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Ford Is Testing a New Van Delivery Service Using Cloud-Based Software

The Drive logoThe Drive 2/18/2019 Stephen Edelstein
a van parked in front of a building© Ford

The rise of Amazon and other online retailers has been a boon to delivery businesses, but that means more delivery vans crowding city streets. Ford is partnering with Gnewt, a rising British company in the sector, to test a new method of delivering packages that the automaker claims will reduce traffic congestion and emissions.

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Ford is testing the concept, which it describes as a "warehouse on wheels," in London. Standard delivery vans are routed using cloud-based software. They collect packages from a central depot, just like in conventional delivery services, but instead of driving the entire way to a customer's door, the vans park in locations determined by the software. Couriers then pick up packages and complete deliveries on foot. Ford noted that bicycle couriers, or even drones, could be substituted in the future.

This type of service could have a number of benefits, according to Ford. Average travel times in London have increased 40 percent over the past three years, according to government statistics cited by the automaker. Limiting the amount of driving bulky delivery vans have to do on the British capital's narrow side streets could help address that. Fewer miles driven also means lower emissions, and vans wouldn't have to park inconveniently on the curb in front of buildings. It could even offer more convenient delivery windows for customers, Ford claims.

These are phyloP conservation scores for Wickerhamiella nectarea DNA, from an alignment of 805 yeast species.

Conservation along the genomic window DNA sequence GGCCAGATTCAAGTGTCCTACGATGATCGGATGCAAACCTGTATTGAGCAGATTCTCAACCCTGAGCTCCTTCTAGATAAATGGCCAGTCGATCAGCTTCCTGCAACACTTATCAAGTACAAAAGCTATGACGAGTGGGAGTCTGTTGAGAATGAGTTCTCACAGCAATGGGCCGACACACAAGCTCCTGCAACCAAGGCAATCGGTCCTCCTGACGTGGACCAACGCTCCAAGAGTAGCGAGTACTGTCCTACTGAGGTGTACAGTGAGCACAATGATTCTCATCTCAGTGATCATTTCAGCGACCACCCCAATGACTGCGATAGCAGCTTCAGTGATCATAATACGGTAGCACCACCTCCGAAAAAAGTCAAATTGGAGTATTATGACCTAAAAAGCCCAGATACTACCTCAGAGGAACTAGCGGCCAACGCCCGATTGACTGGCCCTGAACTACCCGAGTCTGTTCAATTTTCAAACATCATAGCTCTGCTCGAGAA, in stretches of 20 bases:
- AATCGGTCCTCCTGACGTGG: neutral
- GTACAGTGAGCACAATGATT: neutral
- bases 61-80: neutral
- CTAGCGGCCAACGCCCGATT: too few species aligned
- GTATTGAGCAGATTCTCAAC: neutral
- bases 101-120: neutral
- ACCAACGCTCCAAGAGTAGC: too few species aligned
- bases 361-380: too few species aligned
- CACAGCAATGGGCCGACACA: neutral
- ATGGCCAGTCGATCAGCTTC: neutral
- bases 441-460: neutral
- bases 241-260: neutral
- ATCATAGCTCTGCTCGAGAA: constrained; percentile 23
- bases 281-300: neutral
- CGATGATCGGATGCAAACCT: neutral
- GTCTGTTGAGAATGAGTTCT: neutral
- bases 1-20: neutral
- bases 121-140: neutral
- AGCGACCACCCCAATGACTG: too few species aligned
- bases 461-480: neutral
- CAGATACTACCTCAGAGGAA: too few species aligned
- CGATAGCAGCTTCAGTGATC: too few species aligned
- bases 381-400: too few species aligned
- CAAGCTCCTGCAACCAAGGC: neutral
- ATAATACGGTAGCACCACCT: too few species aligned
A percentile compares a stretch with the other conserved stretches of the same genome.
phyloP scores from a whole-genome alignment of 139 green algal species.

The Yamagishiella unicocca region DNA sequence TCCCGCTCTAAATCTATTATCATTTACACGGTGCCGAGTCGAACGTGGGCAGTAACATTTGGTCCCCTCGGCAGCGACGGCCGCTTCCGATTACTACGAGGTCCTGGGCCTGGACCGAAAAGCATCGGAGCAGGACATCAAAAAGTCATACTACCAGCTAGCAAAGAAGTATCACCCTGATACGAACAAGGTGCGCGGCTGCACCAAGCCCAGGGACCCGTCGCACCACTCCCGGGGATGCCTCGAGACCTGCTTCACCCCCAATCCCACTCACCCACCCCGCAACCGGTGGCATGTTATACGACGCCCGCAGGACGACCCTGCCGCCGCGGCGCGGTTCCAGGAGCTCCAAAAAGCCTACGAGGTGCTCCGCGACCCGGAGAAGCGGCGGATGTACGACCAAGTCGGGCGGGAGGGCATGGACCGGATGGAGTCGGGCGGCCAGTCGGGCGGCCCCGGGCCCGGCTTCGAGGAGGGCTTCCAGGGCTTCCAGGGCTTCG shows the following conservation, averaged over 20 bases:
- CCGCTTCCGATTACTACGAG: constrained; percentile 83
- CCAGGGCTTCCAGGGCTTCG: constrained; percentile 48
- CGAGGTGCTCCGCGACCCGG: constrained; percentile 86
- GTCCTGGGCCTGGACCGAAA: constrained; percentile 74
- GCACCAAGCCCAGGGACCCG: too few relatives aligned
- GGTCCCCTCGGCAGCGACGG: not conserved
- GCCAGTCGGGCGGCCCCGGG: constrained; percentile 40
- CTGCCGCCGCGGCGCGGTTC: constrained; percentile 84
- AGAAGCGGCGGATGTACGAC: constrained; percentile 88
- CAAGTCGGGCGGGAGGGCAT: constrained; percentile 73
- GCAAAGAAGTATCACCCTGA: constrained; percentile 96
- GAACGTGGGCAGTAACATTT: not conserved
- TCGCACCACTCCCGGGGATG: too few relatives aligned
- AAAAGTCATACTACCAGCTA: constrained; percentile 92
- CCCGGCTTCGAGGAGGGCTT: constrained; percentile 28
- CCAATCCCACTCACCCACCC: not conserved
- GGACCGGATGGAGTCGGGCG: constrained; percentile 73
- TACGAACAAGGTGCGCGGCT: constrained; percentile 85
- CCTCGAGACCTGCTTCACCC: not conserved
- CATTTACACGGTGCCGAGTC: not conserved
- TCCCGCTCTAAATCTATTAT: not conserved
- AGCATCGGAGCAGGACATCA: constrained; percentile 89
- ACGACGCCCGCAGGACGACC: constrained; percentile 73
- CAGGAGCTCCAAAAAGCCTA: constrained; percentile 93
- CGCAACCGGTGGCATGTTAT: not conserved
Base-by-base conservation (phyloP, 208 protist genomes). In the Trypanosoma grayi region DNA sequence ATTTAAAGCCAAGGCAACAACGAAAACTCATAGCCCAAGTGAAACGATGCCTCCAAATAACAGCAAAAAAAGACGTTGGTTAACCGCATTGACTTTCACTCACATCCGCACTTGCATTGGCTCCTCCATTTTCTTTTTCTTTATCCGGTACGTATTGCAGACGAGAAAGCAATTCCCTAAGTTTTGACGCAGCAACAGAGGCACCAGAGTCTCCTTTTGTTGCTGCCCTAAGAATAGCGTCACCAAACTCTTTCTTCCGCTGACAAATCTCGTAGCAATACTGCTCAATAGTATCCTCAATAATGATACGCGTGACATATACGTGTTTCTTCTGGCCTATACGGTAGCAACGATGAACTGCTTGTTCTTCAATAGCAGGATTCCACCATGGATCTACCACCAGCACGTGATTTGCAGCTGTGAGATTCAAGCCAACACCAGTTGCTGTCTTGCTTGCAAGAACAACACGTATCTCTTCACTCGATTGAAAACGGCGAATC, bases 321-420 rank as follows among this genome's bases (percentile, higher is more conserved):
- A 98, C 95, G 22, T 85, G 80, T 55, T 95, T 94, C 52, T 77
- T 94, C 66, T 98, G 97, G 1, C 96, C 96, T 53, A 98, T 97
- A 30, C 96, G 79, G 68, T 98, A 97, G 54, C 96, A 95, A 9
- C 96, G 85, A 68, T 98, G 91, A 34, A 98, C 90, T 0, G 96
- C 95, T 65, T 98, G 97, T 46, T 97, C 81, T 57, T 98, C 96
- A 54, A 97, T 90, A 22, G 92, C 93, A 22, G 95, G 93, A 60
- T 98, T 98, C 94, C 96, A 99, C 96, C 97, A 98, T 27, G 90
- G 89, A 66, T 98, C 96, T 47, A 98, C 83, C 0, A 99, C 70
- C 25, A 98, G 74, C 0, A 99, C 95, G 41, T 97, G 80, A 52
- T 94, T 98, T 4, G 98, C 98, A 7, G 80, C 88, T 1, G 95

Ford's proprietary software coordinates the movement of each package, determining where a van should stop and hand packages off to couriers. While Ford did not discuss any specific plans to commercialize this software, a press release did note that the software could be used in both Ford vans and those of other automakers.

The London trial is one of many attempts at a "last-mile" delivery service, so named because the last mile is generally considered to be the most inefficient part of the delivery process. Having a driver repeatedly stop, get out of their vehicle, and bring individual packages to customers' doors really slows things down. Instead of using human couriers, Workhorse has tried to address this issue using drones.

Considering how important vans are to Ford's business, it's not surprising that the company is experimenting with new forms of delivery services. Ford is also testing autonomous delivery vehicles in partnership with Domino's and Postmates and is even using fake self-driving cars to test consumer reactions.

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